The prevalence of EI following primary LASIK is very low, estimated between 0% and 3.9%.11–15 However, the risk of EI is significantly increased in various clinical circumstances, especially when the flap is lifted for retreatment (up to 10%–20%).16–18 EI has also been rarely reported following trauma and other types of ocular surgery, including penetrating trauma, keratoplasty, cataract and pterygium surgery.19–21 Such manifestation is due to the inadvertent introduction of corneal epithelial cells into the intraocular environment, resulting in proliferation of epithelial cells on the surface of intraocular structures such as posterior cornea, anterior chamber angle, ciliary body, iris and lens capsule.
Risk factors of post-LASIK epithelial ingrowth
Although the risk of PLEI is low, clinical management can be very challenging in some cases. The risk factors for PLEI are summarised in box 1. A thorough understanding of these risk factors enables better preoperative patient counselling and risk assessment.
Modifiable and non-modifiable risk factors of epithelial ingrowth following LASIK
Modifiable risk factors
m-LASIK>f-LASIK in risk of PLEI following primary and enhancement treatment
Surgical technique during retreatment
Direct flap lift with forceps>cleaving with spatula before lifting
Conformation of LASIK flap edge
70° side cut>115° side cut
Corneal epithelial injury
LASIK flap dislocation
Non-modifiable risk factors
Increased age (weak evidence)
Type 1 diabetes mellitus
Corneal epithelial basement membrane dystrophy or recurrent corneal erosion syndrome
Types of refractive correction
Hyperopic LASIK > myopic LASIK
Flap lift for retreatment
PLEI, post-LASIK epithelial ingrowth; LASIK, laser in situ keratomileusis; m-LASIK, microkeratome-assisted LASIK; f-LASIK, femtosecond LASIK.
Several modifiable factors of PLEI have been described in the literature; these include surgical instrumentation, retreatment technique and conformation of LASIK flap hinge.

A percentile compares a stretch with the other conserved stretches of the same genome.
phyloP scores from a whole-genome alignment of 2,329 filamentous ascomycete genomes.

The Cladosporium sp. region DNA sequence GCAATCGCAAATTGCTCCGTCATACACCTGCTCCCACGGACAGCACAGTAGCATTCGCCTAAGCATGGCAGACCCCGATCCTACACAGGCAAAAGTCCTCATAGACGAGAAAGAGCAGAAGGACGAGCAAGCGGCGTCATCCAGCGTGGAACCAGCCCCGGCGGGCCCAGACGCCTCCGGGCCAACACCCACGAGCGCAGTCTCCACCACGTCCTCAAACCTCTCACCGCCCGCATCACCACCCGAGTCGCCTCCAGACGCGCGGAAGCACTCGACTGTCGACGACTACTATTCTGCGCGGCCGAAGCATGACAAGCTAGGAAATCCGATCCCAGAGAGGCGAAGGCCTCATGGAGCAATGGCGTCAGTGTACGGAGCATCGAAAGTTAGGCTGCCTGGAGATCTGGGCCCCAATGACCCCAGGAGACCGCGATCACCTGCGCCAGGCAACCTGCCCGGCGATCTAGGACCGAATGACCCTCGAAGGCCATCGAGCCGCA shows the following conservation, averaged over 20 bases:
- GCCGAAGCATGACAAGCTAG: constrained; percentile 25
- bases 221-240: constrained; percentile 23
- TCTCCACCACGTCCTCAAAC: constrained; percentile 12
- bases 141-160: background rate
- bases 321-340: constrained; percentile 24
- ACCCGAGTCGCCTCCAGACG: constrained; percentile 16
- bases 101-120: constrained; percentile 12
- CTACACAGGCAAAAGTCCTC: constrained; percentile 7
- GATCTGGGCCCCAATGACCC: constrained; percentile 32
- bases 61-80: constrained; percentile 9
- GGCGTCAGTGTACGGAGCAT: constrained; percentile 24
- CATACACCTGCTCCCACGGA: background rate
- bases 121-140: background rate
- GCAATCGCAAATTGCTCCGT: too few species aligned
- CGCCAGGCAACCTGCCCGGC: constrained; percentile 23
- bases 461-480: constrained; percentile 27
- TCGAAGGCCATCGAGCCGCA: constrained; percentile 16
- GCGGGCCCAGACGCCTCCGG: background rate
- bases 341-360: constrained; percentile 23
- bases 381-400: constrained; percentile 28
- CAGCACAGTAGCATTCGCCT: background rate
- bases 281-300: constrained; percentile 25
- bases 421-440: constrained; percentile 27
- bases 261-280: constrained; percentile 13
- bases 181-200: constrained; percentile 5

Flap creation by femtosecond laser or microkeratome represents one of the major steps in LASIK surgery. Some studies have suggested that the instruments used during flap creation could influence the risk of PLEI.18 22 23 Letko et al 18 observed that the risk of EI following LASIK flap-lift for retreatment was significantly lower in patients who were initially treated with femtosecond LASIK (f-LASIK; 1.4%) as compared with microkeratome-assisted LASIK (m-LASIK; 8.3%). In another study of 6415 eyes that underwent f-LASIK, the risk of PLEI was reported to be as low as 0.03%.23 It was postulated that the lower incidence of PLEI following f-LASIK was attributed to the geometry of the flap edge and the lower risk of peripheral trauma at the flap edge.
Surgical technique during LASIK retreatment
Although the long-term efficacy and stability of LASIK surgery have been reported in the published literature, retreatment is occasionally required in some cases due to regression or inadequacy of the treatment effect.24 25 Flap lift for retreatment is a well-recognised risk factor for PLEI. Nonetheless, Chan and Boxer Wachler26 observed that using a Pinelli spatula to cleave the circumference of the flap edge before lifting the flap could significantly reduce the risk of PLEI when compared with direct flap lifting using forceps. It was suggested that the use of spatula reduced the risk of trauma to the corneal epithelium at the flap edge. On the other hand, the risk of EI associated with LASIK retreatment could be eliminated by employing photorefractive keratectomy over the previous LASIK flap as a retreatment strategy, obviating the need of flap lifting for retreatment.16
Conformation of LASIK flap edge